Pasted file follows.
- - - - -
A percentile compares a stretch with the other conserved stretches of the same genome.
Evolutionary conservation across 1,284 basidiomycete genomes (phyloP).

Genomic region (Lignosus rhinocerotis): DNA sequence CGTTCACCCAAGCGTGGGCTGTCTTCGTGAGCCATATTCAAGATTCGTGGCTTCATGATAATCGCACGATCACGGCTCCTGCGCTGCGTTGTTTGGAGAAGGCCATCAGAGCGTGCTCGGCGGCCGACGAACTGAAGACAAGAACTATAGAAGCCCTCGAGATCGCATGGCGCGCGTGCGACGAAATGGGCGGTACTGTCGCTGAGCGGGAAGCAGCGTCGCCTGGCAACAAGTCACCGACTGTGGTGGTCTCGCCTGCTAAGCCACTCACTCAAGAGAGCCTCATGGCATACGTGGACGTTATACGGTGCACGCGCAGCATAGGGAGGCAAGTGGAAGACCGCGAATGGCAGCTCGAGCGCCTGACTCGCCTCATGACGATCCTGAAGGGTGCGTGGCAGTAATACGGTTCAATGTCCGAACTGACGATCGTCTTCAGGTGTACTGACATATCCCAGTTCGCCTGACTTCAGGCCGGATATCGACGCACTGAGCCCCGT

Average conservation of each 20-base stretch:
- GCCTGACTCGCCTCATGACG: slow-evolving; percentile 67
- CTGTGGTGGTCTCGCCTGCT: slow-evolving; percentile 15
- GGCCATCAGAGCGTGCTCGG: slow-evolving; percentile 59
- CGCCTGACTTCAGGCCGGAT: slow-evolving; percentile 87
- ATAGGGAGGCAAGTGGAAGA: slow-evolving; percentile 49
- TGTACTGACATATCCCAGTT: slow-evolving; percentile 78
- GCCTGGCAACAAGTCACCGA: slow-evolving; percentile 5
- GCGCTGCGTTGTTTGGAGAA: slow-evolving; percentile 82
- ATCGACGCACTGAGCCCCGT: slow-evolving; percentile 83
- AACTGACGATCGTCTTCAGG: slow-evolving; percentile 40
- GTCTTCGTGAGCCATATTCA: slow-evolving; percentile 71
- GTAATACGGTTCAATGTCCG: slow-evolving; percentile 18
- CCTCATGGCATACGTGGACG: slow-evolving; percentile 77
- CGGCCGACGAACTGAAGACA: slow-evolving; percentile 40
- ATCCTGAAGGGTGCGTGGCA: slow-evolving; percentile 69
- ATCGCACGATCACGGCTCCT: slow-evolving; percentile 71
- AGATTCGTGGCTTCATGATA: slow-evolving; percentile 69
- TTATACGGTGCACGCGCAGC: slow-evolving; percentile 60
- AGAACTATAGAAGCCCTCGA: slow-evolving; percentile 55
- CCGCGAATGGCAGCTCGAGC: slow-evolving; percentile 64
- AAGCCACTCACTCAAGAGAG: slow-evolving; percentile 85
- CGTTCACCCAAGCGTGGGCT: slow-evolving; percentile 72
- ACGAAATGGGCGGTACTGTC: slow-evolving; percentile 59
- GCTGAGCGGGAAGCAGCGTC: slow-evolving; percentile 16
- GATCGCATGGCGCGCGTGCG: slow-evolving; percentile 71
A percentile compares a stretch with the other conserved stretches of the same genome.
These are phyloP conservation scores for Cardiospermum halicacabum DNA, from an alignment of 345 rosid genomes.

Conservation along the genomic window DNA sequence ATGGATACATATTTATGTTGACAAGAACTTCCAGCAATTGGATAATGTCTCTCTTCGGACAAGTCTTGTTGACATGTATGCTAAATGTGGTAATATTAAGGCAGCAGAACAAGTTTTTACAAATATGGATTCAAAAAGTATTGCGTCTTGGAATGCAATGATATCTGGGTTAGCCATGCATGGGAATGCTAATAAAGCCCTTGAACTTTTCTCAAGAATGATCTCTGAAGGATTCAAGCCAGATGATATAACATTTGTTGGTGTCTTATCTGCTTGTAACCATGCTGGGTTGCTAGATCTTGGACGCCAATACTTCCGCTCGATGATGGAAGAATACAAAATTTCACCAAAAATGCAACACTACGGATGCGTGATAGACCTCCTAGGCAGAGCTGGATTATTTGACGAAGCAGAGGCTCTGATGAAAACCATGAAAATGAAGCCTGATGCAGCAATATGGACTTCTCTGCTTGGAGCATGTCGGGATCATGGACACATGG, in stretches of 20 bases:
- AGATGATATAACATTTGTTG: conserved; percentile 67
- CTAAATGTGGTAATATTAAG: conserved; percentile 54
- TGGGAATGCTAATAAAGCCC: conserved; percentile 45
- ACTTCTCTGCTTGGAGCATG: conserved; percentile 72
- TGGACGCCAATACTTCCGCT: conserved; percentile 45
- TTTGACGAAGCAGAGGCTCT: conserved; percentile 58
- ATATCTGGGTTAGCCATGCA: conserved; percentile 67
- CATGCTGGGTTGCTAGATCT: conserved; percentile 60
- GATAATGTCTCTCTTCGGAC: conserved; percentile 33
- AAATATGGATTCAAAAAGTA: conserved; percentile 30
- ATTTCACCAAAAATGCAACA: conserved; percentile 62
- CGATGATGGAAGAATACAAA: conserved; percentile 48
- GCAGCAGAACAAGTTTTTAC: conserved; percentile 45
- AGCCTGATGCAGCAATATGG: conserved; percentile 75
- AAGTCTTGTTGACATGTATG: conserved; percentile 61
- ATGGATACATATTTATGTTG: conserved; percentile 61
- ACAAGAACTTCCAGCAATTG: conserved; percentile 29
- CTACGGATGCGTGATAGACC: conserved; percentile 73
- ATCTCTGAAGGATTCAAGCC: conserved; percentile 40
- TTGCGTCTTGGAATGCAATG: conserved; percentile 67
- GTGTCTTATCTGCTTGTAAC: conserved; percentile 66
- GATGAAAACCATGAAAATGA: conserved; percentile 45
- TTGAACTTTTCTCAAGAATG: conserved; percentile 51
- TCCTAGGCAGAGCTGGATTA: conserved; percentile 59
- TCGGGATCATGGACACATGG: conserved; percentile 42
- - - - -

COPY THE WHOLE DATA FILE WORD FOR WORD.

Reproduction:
A percentile compares a stretch with the other conserved stretches of the same genome.
Evolutionary conservation across 1,284 basidiomycete genomes (phyloP).

Genomic region (Lignosus rhinocerotis): DNA sequence CGTTCACCCAAGCGTGGGCTGTCTTCGTGAGCCATATTCAAGATTCGTGGCTTCATGATAATCGCACGATCACGGCTCCTGCGCTGCGTTGTTTGGAGAAGGCCATCAGAGCGTGCTCGGCGGCCGACGAACTGAAGACAAGAACTATAGAAGCCCTCGAGATCGCATGGCGCGCGTGCGACGAAATGGGCGGTACTGTCGCTGAGCGGGAAGCAGCGTCGCCTGGCAACAAGTCACCGACTGTGGTGGTCTCGCCTGCTAAGCCACTCACTCAAGAGAGCCTCATGGCATACGTGGACGTTATACGGTGCACGCGCAGCATAGGGAGGCAAGTGGAAGACCGCGAATGGCAGCTCGAGCGCCTGACTCGCCTCATGACGATCCTGAAGGGTGCGTGGCAGTAATACGGTTCAATGTCCGAACTGACGATCGTCTTCAGGTGTACTGACATATCCCAGTTCGCCTGACTTCAGGCCGGATATCGACGCACTGAGCCCCGT

Average conservation of each 20-base stretch:
- GCCTGACTCGCCTCATGACG: slow-evolving; percentile 67
- CTGTGGTGGTCTCGCCTGCT: slow-evolving; percentile 15
- GGCCATCAGAGCGTGCTCGG: slow-evolving; percentile 59
- CGCCTGACTTCAGGCCGGAT: slow-evolving; percentile 87
- ATAGGGAGGCAAGTGGAAGA: slow-evolving; percentile 49
- TGTACTGACATATCCCAGTT: slow-evolving; percentile 78
- GCCTGGCAACAAGTCACCGA: slow-evolving; percentile 5
- GCGCTGCGTTGTTTGGAGAA: slow-evolving; percentile 82
- ATCGACGCACTGAGCCCCGT: slow-evolving; percentile 83
- AACTGACGATCGTCTTCAGG: slow-evolving; percentile 40
- GTCTTCGTGAGCCATATTCA: slow-evolving; percentile 71
- GTAATACGGTTCAATGTCCG: slow-evolving; percentile 18
- CCTCATGGCATACGTGGACG: slow-evolving; percentile 77
- CGGCCGACGAACTGAAGACA: slow-evolving; percentile 40
- ATCCTGAAGGGTGCGTGGCA: slow-evolving; percentile 69
- ATCGCACGATCACGGCTCCT: slow-evolving; percentile 71
- AGATTCGTGGCTTCATGATA: slow-evolving; percentile 69
- TTATACGGTGCACGCGCAGC: slow-evolving; percentile 60
- AGAACTATAGAAGCCCTCGA: slow-evolving; percentile 55
- CCGCGAATGGCAGCTCGAGC: slow-evolving; percentile 64
- AAGCCACTCACTCAAGAGAG: slow-evolving; percentile 85
- CGTTCACCCAAGCGTGGGCT: slow-evolving; percentile 72
- ACGAAATGGGCGGTACTGTC: slow-evolving; percentile 59
- GCTGAGCGGGAAGCAGCGTC: slow-evolving; percentile 16
- GATCGCATGGCGCGCGTGCG: slow-evolving; percentile 71
A percentile compares a stretch with the other conserved stretches of the same genome.
These are phyloP conservation scores for Cardiospermum halicacabum DNA, from an alignment of 345 rosid genomes.

Conservation along the genomic window DNA sequence ATGGATACATATTTATGTTGACAAGAACTTCCAGCAATTGGATAATGTCTCTCTTCGGACAAGTCTTGTTGACATGTATGCTAAATGTGGTAATATTAAGGCAGCAGAACAAGTTTTTACAAATATGGATTCAAAAAGTATTGCGTCTTGGAATGCAATGATATCTGGGTTAGCCATGCATGGGAATGCTAATAAAGCCCTTGAACTTTTCTCAAGAATGATCTCTGAAGGATTCAAGCCAGATGATATAACATTTGTTGGTGTCTTATCTGCTTGTAACCATGCTGGGTTGCTAGATCTTGGACGCCAATACTTCCGCTCGATGATGGAAGAATACAAAATTTCACCAAAAATGCAACACTACGGATGCGTGATAGACCTCCTAGGCAGAGCTGGATTATTTGACGAAGCAGAGGCTCTGATGAAAACCATGAAAATGAAGCCTGATGCAGCAATATGGACTTCTCTGCTTGGAGCATGTCGGGATCATGGACACATGG, in stretches of 20 bases:
- AGATGATATAACATTTGTTG: conserved; percentile 67
- CTAAATGTGGTAATATTAAG: conserved; percentile 54
- TGGGAATGCTAATAAAGCCC: conserved; percentile 45
- ACTTCTCTGCTTGGAGCATG: conserved; percentile 72
- TGGACGCCAATACTTCCGCT: conserved; percentile 45
- TTTGACGAAGCAGAGGCTCT: conserved; percentile 58
- ATATCTGGGTTAGCCATGCA: conserved; percentile 67
- CATGCTGGGTTGCTAGATCT: conserved; percentile 60
- GATAATGTCTCTCTTCGGAC: conserved; percentile 33
- AAATATGGATTCAAAAAGTA: conserved; percentile 30
- ATTTCACCAAAAATGCAACA: conserved; percentile 62
- CGATGATGGAAGAATACAAA: conserved; percentile 48
- GCAGCAGAACAAGTTTTTAC: conserved; percentile 45
- AGCCTGATGCAGCAATATGG: conserved; percentile 75
- AAGTCTTGTTGACATGTATG: conserved; percentile 61
- ATGGATACATATTTATGTTG: conserved; percentile 61
- ACAAGAACTTCCAGCAATTG: conserved; percentile 29
- CTACGGATGCGTGATAGACC: conserved; percentile 73
- ATCTCTGAAGGATTCAAGCC: conserved; percentile 40
- TTGCGTCTTGGAATGCAATG: conserved; percentile 67
- GTGTCTTATCTGCTTGTAAC: conserved; percentile 66
- GATGAAAACCATGAAAATGA: conserved; percentile 45
- TTGAACTTTTCTCAAGAATG: conserved; percentile 51
- TCCTAGGCAGAGCTGGATTA: conserved; percentile 59
- TCGGGATCATGGACACATGG: conserved; percentile 42